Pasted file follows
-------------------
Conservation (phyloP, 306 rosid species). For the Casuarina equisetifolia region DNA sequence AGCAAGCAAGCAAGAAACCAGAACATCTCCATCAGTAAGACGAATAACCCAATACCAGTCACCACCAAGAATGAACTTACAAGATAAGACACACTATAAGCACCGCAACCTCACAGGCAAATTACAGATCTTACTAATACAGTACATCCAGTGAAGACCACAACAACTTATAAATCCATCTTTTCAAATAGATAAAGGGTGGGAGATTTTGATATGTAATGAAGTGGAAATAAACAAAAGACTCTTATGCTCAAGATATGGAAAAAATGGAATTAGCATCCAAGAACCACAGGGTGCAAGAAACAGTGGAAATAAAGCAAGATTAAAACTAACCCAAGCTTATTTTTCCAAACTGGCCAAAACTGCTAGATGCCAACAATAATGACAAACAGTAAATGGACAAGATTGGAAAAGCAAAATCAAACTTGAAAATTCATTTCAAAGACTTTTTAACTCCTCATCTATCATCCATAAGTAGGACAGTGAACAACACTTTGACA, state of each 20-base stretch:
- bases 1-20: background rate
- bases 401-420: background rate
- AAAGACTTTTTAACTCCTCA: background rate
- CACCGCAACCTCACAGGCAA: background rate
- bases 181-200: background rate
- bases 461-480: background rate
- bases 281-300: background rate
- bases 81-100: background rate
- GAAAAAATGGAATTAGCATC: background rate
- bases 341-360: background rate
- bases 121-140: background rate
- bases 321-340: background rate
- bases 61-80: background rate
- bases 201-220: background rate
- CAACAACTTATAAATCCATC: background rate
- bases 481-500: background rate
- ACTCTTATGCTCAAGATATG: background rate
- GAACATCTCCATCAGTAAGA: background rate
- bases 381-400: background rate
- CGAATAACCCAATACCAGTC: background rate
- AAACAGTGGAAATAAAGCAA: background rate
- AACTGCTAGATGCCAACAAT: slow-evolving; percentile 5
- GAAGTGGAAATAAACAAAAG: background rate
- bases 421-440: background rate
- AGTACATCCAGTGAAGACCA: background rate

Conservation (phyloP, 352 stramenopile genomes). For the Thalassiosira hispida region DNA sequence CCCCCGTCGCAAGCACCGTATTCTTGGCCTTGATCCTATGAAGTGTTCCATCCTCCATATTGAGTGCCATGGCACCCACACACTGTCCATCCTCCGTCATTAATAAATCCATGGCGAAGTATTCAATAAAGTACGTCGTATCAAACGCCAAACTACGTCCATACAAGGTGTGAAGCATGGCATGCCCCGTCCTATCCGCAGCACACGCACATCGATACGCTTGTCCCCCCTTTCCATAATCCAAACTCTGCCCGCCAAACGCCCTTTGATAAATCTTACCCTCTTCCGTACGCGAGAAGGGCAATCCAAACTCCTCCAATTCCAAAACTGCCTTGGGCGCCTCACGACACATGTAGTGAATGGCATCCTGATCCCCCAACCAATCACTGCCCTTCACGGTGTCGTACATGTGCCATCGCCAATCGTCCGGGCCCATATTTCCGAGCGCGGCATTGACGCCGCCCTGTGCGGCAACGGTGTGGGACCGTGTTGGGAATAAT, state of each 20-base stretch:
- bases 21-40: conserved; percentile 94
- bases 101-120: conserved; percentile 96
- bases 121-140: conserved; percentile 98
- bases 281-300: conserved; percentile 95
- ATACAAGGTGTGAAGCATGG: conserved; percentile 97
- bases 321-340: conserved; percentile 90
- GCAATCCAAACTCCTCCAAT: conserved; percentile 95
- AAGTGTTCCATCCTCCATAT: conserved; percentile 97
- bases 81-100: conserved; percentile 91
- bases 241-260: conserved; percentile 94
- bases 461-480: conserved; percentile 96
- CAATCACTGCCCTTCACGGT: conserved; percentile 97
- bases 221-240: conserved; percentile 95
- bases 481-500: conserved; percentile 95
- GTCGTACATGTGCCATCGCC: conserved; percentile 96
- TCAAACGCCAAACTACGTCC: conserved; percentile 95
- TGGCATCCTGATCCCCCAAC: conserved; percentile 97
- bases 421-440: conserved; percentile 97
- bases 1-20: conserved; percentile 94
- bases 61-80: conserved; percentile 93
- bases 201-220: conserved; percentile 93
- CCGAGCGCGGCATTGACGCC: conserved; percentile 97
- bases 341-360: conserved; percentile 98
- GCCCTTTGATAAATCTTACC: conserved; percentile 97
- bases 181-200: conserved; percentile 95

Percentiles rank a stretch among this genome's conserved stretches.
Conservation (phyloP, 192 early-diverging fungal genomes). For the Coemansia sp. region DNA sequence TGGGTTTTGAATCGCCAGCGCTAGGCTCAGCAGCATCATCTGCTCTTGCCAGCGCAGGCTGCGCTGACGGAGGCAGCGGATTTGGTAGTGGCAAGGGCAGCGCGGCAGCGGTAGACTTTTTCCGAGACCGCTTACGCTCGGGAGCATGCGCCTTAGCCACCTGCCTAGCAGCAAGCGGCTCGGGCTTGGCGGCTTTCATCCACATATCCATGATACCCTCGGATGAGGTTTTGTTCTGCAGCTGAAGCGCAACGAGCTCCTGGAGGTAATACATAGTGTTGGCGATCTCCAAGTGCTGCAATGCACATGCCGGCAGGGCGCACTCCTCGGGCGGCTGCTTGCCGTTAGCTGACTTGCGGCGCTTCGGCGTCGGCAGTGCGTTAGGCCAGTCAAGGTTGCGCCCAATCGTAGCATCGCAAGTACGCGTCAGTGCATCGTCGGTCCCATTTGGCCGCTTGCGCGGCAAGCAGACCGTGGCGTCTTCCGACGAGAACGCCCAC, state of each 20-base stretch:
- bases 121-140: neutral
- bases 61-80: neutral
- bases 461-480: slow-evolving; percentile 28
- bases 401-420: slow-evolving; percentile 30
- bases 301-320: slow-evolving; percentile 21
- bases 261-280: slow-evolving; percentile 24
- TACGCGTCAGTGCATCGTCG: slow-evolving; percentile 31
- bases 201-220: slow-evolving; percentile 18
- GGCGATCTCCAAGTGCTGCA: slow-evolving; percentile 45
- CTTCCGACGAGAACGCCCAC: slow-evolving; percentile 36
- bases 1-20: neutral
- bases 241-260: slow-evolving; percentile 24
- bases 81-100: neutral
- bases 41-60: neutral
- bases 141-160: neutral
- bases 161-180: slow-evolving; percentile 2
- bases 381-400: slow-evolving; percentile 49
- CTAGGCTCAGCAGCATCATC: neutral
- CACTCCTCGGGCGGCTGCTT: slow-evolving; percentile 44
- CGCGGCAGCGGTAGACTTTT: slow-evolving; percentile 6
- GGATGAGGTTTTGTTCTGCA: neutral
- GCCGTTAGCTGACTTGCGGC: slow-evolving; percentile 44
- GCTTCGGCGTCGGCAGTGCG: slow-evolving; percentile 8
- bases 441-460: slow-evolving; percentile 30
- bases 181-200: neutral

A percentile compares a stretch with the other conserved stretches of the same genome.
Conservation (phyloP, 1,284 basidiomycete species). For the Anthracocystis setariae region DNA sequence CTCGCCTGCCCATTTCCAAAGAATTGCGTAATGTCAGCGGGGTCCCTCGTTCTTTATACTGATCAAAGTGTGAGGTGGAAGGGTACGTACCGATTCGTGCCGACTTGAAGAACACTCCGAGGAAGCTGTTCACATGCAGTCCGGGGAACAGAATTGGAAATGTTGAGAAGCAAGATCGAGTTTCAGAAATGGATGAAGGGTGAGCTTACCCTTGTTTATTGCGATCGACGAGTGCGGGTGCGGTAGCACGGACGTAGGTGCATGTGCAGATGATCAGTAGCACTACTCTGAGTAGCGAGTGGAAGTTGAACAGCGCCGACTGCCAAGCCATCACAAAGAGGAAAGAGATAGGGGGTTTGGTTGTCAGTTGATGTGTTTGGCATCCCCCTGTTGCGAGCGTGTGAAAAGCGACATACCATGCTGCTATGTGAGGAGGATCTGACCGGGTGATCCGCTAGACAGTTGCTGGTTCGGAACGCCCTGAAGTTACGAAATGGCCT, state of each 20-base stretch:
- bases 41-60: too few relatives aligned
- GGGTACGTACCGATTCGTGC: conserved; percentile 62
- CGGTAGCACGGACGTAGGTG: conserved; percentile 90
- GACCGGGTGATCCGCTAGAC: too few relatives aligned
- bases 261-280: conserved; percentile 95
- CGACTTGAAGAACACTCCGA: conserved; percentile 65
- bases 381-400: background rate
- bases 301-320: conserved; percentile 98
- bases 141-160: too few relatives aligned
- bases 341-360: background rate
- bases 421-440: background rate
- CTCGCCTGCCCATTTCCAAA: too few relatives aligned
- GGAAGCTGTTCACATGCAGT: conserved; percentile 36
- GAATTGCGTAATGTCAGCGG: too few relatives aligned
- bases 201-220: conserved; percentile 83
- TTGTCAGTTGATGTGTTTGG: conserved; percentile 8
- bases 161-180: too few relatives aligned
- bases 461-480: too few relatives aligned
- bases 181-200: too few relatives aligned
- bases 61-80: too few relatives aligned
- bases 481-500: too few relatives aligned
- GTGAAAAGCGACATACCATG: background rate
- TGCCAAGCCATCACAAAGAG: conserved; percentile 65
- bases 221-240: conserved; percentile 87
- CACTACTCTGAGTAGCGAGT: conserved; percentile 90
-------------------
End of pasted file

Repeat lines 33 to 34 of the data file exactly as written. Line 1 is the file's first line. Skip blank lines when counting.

- bases 321-340: conserved; percentile 90
- GCAATCCAAACTCCTCCAAT: conserved; percentile 95